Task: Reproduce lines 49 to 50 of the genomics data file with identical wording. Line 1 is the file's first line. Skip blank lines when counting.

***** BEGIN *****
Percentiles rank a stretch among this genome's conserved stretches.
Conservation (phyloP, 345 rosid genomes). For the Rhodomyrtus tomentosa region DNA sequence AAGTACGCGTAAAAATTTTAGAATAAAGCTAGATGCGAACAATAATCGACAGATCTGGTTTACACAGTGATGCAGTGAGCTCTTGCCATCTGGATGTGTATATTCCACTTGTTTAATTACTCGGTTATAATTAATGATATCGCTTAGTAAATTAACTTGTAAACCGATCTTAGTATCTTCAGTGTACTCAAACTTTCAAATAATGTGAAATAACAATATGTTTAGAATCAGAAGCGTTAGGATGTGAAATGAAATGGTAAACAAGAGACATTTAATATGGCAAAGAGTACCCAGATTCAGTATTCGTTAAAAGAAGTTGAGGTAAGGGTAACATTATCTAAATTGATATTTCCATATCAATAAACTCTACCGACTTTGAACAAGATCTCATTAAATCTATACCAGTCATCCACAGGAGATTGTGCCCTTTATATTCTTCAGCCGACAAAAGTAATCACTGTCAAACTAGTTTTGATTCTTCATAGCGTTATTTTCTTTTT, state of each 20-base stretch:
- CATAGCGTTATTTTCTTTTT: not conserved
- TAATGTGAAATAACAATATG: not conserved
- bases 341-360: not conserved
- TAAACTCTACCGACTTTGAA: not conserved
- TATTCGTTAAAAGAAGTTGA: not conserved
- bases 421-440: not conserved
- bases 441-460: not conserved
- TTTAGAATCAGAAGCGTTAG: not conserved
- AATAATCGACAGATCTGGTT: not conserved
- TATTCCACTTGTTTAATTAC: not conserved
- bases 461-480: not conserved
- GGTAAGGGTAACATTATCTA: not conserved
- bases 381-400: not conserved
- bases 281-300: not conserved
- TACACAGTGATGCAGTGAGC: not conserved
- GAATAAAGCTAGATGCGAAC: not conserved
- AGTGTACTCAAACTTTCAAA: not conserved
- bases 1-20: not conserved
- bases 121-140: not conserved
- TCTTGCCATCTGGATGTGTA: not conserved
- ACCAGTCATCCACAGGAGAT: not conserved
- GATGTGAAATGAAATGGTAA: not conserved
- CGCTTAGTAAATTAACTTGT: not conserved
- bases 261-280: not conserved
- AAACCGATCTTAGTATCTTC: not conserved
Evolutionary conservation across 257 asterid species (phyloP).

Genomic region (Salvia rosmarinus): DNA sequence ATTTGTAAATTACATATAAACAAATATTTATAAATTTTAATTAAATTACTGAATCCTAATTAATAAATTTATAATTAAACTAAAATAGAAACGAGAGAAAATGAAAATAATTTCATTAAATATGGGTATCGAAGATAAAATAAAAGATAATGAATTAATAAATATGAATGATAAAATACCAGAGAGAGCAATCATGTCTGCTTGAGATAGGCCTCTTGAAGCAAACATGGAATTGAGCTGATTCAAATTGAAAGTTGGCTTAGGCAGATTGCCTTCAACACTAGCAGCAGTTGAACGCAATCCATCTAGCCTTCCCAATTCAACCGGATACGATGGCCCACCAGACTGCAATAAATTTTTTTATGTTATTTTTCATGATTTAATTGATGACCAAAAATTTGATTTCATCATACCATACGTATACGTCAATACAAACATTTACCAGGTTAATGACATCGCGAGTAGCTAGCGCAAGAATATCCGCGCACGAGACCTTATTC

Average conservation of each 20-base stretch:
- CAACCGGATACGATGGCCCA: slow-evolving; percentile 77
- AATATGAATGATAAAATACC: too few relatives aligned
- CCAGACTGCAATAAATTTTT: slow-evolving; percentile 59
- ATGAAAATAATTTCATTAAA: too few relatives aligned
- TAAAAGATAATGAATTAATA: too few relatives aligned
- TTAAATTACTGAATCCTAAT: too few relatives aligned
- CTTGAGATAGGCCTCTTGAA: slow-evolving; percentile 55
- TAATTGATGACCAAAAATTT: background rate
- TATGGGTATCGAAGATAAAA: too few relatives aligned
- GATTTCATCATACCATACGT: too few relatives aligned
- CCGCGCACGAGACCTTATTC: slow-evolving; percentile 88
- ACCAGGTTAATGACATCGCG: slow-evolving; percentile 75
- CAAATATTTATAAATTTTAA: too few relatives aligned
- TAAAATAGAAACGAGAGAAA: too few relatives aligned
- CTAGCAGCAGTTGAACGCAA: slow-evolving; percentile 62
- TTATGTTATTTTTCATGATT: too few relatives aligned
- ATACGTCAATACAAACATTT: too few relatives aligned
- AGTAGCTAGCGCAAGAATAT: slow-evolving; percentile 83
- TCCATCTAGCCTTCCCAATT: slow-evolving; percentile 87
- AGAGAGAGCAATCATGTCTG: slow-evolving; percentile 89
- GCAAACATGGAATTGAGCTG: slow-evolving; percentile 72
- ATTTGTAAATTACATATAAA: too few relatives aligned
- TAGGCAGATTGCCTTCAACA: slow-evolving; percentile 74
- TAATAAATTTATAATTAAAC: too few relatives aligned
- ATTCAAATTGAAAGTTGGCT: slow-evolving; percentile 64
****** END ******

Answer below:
- TCCATCTAGCCTTCCCAATT: slow-evolving; percentile 87
- AGAGAGAGCAATCATGTCTG: slow-evolving; percentile 89